Pro-nuclear comment on the Amateur Economist and Curmudeon blog
Christopher Meisenzahl at the Amateur Economist and Curmudeon blog had an interesting post about the need for more nuclear power on his blog. I provided the following comment, which I am repeating here so that I can ensure that the words get recorded for posterity. Besides, I need to do a post and put all of my available writing time into this comment.
I agree with the idea that we need more nuclear power plants and also agree that part of the reason for a thirty year hiatus in plant construction was organized opposition.
It is interesting, however, to really explore some of the possible means, motives, and money behind that opposition. The readers of the Amateur Economist might have more fun than most people thinking about this concept.
Though many people point to “environmentalists” or “eco-nuts” (in your words), think about who really benefits when an economically competitive alternative energy supply option is forced out of the market.
That’s right, the existing suppliers of other energy fuels. As many point out, the cost of oil and natural gas would be a lot lower if had more nuclear power plants, and the US would be less dependent on foreign (or domestic for that matter) oil.
Gee, do you think that the guys that make a living selling oil, coal, and gas cannot do the math and figure out that nuclear fission reactors take away a huge chunk of their revenue and political clout?
When I have spoken to casual market participants about this concept, they ask why the oil and gas companies would not simply take over nuclear fission?
The answer is a bit complicated, but can be understood if you understand that oil, coal and gas are all about finding, extracting, moving and processing huge masses of substances that burn.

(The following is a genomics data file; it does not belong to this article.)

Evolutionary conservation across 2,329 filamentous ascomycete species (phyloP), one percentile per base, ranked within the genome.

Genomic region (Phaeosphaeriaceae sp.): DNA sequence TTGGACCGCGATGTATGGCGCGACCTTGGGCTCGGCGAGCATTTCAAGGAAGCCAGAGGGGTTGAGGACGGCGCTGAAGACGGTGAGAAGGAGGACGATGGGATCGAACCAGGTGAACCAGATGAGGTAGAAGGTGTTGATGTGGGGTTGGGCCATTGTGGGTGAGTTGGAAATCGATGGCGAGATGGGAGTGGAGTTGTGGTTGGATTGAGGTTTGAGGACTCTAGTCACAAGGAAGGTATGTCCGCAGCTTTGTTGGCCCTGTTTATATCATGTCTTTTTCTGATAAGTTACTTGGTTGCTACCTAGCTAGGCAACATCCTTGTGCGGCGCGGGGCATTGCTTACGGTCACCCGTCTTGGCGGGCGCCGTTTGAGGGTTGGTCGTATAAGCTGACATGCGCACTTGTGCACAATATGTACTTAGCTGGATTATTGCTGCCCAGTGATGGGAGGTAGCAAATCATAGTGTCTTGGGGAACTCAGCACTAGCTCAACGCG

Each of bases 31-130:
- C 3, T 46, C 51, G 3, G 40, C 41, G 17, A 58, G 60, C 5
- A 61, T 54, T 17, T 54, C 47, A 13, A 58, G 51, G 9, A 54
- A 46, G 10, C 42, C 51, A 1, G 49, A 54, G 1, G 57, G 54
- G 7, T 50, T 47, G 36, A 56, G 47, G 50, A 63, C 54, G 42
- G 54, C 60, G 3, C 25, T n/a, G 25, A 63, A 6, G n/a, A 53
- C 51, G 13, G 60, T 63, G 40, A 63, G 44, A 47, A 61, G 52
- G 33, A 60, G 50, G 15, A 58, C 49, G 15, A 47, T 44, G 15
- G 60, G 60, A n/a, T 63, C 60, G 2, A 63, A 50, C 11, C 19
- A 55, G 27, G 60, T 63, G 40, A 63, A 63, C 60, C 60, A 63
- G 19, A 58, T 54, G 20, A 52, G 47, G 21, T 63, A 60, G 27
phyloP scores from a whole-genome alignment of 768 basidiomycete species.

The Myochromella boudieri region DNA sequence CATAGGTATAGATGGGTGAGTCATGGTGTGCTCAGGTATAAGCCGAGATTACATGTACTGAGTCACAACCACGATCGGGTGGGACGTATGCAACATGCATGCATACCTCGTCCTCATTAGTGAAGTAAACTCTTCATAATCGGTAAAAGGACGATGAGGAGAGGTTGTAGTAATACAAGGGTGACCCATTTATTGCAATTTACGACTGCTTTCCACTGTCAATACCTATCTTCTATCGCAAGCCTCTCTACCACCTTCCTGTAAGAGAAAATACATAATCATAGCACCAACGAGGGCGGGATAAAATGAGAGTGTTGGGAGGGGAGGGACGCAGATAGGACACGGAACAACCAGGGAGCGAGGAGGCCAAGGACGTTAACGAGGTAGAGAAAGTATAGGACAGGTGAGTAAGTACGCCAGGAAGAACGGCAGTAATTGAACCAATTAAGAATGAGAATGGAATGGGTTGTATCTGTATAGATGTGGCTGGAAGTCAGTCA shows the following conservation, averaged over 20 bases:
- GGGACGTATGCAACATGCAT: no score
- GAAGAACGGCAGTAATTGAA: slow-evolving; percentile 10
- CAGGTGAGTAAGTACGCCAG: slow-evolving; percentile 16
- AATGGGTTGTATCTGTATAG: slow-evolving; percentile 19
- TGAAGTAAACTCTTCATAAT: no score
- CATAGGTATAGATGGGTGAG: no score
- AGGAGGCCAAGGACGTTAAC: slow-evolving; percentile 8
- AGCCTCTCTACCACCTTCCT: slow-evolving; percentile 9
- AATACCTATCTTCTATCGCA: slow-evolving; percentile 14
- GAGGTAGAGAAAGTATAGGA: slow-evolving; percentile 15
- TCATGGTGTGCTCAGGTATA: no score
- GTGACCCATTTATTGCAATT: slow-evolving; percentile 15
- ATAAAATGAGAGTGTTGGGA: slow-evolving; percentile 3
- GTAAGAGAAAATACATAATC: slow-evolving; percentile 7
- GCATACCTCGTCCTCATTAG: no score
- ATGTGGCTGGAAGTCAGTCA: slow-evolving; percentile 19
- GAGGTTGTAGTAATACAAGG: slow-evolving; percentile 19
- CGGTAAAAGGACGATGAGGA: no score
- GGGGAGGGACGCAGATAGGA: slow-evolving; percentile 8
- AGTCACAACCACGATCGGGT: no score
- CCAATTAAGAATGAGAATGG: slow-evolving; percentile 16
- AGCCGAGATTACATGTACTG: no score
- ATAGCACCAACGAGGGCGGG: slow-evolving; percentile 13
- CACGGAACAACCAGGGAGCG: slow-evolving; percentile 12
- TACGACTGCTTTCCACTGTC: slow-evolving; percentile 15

Fission energy uses tiny quantities of a different material that reacts in a process that takes some education to understand and use safely. Equipment designed for the fossil industry is generally useless in the nuclear industry, and the skill set of the people is also quite incompatible.
To a large extent, nuclear fission power is more about human intellect than about control of key patches of land. You cannot force people to do well in the nuclear business, but you can impose dictatorial rule on areas that are rich in fossil fuel resources.
It is an interesting, fun and extremely important intellectual exercise to understand just where the opposition to nuclear energy comes from and why is has – so far – been fairly successful despite all of the technical advantages. It is hard to fight an enemy if you do not understand who it is, you can end up aiming your fire at a distraction.
Rod Adams – Atomic Insights Blog atomicinsights.com
Thanks to Eric McErlain at NEI Nuclear Notes for pointing to Christopher’s post.